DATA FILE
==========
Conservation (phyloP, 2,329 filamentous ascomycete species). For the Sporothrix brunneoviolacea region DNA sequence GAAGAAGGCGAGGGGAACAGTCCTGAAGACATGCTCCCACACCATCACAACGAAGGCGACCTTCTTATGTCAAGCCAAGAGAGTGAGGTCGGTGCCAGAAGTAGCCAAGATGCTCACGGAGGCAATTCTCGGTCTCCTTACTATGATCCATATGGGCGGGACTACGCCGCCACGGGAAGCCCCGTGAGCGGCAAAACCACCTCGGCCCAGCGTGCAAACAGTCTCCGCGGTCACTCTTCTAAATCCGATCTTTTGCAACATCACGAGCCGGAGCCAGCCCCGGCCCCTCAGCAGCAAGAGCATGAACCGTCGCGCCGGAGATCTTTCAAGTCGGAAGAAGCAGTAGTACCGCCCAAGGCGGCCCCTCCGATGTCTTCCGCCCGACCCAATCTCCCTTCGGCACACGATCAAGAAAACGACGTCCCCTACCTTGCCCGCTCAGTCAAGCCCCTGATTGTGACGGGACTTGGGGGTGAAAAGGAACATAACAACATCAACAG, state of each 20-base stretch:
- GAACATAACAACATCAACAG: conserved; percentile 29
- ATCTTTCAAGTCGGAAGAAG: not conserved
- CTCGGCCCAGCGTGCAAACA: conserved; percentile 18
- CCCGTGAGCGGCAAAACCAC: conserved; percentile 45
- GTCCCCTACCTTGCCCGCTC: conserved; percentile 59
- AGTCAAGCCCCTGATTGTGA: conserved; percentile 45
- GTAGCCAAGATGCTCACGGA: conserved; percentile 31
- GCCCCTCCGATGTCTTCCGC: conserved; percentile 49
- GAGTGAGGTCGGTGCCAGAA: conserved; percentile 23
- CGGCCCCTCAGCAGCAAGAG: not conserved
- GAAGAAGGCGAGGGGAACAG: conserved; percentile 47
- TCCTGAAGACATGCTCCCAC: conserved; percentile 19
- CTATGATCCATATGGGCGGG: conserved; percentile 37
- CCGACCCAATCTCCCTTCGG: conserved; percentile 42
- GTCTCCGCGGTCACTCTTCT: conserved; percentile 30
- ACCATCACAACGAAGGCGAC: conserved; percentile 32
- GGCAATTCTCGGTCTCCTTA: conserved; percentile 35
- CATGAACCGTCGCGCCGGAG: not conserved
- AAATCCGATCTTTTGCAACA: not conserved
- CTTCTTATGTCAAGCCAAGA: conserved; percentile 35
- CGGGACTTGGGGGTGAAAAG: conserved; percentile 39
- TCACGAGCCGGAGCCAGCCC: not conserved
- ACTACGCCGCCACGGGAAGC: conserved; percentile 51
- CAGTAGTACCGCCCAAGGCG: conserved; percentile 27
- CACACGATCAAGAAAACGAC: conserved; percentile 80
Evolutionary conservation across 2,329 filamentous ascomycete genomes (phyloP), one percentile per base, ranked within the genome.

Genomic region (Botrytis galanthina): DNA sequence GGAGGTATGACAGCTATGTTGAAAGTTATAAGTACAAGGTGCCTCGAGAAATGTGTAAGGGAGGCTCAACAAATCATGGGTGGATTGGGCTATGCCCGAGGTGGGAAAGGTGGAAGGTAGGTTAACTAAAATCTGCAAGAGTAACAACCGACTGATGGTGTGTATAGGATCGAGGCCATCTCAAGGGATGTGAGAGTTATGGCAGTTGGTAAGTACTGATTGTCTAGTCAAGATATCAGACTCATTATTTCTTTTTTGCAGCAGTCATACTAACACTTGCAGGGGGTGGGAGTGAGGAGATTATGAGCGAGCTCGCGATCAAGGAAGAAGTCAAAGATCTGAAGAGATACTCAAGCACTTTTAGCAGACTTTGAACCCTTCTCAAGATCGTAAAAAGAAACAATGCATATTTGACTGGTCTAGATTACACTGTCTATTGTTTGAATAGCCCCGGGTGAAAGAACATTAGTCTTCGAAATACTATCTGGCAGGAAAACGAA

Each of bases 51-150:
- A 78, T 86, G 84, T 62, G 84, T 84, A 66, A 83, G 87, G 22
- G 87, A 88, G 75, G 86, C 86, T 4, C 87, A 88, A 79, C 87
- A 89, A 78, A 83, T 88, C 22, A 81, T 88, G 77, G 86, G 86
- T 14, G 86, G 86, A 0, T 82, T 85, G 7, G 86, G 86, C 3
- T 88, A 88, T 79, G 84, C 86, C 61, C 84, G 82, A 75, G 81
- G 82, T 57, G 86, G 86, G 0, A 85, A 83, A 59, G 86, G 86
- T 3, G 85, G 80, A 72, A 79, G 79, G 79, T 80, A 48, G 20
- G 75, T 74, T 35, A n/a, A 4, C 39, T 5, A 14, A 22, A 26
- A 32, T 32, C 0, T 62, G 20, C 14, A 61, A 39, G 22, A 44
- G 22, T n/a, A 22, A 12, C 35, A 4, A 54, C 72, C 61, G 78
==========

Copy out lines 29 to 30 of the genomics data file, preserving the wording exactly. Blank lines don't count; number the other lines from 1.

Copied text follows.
Each of bases 51-150:
- A 78, T 86, G 84, T 62, G 84, T 84, A 66, A 83, G 87, G 22